Please, writers, don’t stoke unnecessary panic over affirmative consent laws
Ugh, the discussion of affirmative consent rules and laws will never get any better if the news reporting on them isn’t so distorting. Take, for instance, this lead from the usually excellent TPM:
TRENTON, N.J. (AP) — You think the attractive woman at the party who has been chatting you up all night is ready to take things to the next level. She seems to be throwing all the right signals.
But if things turn sexual, are you sure that will hold up under legal scrutiny?
So many flaws. It perpetuates the myth that there’s a legal debriefing after every sexual encounter, a myth you would think simple experience would show is false. It perpetuates the myth that men rape by accident, and that it’s a woman’s fault for sending “mixed signals”. (Research shows that men are fully aware that “mixed signals” means “no”.) It removes the importance of female autonomy with passive language—“things turn sexual” as opposed to “she expressed desire”. It perpetuates the myth that consent to one activity, such as making out, is commonly understood as consent to all sexual activities. (No one actually thinks this. Men are perfectly aware that women might be up for kissing but decide intercourse is off the menu tonight.) It stokes hysteria over the issue of whether or not the law is trying to rewrite how humans communicate, when these laws reflect empirical research showing how humans communicate.
A better lead paragraph:
TRENTON, N.J. (AP) — You think the attractive woman at the party who has been chatting you up all night might be vulnerable and won’t be able to defend herself if you force her to have sex. For one thing, she seems to have been drinking too much.
But if you get her alone and force yourself on her, will you be able to defend yourself by saying, “She didn’t say no?”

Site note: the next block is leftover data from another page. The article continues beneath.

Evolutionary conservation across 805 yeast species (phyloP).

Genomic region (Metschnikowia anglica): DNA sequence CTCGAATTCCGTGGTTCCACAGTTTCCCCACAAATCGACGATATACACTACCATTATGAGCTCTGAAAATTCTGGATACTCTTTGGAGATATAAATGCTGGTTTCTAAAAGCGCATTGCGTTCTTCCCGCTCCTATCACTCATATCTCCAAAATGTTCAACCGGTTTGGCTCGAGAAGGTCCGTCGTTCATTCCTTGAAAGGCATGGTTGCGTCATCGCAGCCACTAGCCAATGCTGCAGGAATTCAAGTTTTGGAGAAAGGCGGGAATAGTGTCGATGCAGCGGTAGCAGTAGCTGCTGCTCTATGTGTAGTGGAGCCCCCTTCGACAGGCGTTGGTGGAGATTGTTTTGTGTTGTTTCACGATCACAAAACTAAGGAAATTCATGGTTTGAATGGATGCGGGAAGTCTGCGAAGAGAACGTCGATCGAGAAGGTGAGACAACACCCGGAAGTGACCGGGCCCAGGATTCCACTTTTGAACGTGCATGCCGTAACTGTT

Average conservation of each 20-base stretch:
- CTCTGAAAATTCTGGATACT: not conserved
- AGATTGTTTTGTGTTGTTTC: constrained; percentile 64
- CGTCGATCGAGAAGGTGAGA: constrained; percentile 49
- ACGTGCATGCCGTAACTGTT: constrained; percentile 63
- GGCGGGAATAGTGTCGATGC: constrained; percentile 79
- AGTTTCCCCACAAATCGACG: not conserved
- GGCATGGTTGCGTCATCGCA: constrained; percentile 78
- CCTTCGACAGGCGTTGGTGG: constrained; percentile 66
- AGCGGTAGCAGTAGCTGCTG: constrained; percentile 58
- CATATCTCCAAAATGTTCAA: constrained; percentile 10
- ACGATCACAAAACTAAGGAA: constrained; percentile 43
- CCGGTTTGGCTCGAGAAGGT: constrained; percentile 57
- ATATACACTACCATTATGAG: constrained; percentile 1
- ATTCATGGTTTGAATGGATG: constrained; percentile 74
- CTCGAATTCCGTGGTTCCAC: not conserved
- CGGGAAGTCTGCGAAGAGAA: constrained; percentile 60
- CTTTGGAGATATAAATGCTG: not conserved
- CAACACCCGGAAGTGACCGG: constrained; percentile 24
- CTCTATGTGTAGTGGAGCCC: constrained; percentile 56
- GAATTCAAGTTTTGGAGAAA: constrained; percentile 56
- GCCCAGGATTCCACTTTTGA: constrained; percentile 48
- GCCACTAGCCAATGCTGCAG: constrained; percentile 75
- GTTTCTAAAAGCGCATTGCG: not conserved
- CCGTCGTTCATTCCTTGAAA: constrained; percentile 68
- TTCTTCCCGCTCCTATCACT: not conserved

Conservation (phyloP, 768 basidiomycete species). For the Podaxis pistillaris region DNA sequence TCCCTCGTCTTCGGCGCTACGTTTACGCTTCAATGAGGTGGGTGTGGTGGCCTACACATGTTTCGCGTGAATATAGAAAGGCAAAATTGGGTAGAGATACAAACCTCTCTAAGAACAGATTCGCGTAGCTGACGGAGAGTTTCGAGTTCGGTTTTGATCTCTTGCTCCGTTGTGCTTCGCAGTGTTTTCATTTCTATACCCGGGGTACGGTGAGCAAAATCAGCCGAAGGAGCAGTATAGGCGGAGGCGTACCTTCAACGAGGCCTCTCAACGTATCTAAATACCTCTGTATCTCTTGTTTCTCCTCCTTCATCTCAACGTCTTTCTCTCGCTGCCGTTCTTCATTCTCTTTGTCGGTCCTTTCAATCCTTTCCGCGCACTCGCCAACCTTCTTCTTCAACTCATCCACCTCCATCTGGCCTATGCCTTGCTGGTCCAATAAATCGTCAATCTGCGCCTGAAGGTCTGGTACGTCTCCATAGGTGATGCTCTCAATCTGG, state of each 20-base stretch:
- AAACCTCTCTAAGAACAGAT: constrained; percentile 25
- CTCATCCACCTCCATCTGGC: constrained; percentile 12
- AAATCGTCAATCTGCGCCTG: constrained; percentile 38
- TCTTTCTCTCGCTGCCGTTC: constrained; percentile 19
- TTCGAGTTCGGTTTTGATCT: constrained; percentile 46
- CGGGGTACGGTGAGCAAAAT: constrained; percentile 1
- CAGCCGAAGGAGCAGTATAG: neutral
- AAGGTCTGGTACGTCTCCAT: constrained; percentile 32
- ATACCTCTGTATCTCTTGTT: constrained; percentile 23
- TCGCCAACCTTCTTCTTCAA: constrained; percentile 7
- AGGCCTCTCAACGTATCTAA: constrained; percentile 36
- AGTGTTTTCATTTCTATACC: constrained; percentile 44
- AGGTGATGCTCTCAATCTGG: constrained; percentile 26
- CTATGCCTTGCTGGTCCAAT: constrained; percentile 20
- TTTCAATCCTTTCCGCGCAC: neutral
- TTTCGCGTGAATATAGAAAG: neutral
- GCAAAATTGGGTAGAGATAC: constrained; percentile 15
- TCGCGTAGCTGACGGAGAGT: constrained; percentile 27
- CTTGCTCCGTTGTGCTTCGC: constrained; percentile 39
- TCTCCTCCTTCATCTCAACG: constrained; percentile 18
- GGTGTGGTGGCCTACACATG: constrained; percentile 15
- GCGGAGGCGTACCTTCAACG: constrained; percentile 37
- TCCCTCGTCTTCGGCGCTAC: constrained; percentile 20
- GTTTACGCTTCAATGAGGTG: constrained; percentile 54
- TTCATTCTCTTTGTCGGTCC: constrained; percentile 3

That’s the situation affirmative consent laws address, and so the write-ups should reflect that. There’s no evidence that men frequently think they have consent but don’t. Non-rapist men are quite adept at explaining the signals she gave off that indicated sexual consent, if, in fact, she was consenting. Overall, human beings are incredibly good at understanding each other. If men were as bad at understanding consent as the hysterics believe, they would be unable to traverse a simple sidewalk or stand in a line, because social rules of communication are so baffling to them.
The only men who have to really worry about this is men who got a soft no that they knew was a soft no—since research shows men are not imbeciles and understand soft refusals just as well as women do—but they ignored it because they wanted to force sex on an unwilling woman. If that’s a habit of yours, well, you should worry. But most men are well aware that you no more stick your dick in a woman who hasn’t invited you, verbally or non-verbally, than you would walk into someone’s house without an invitation. As long as you believe female bodies are just as precious as houses, then affirmative consent laws are a no-brainer.
I suspect a lot of men who are panicking about this, if they did inventory their previous sexual encounters, could describe the affirmative consent they got. (She kissed me back. She unbuttoned my pants. She guided my dick into her. She got on top. She said, “Wanna fuck?”) The ones who say, well, she kept saying she wanted to go home but I said, calm down and this will be over soon? Yeah, they might have a problem. But, you know, they should. They are rapists.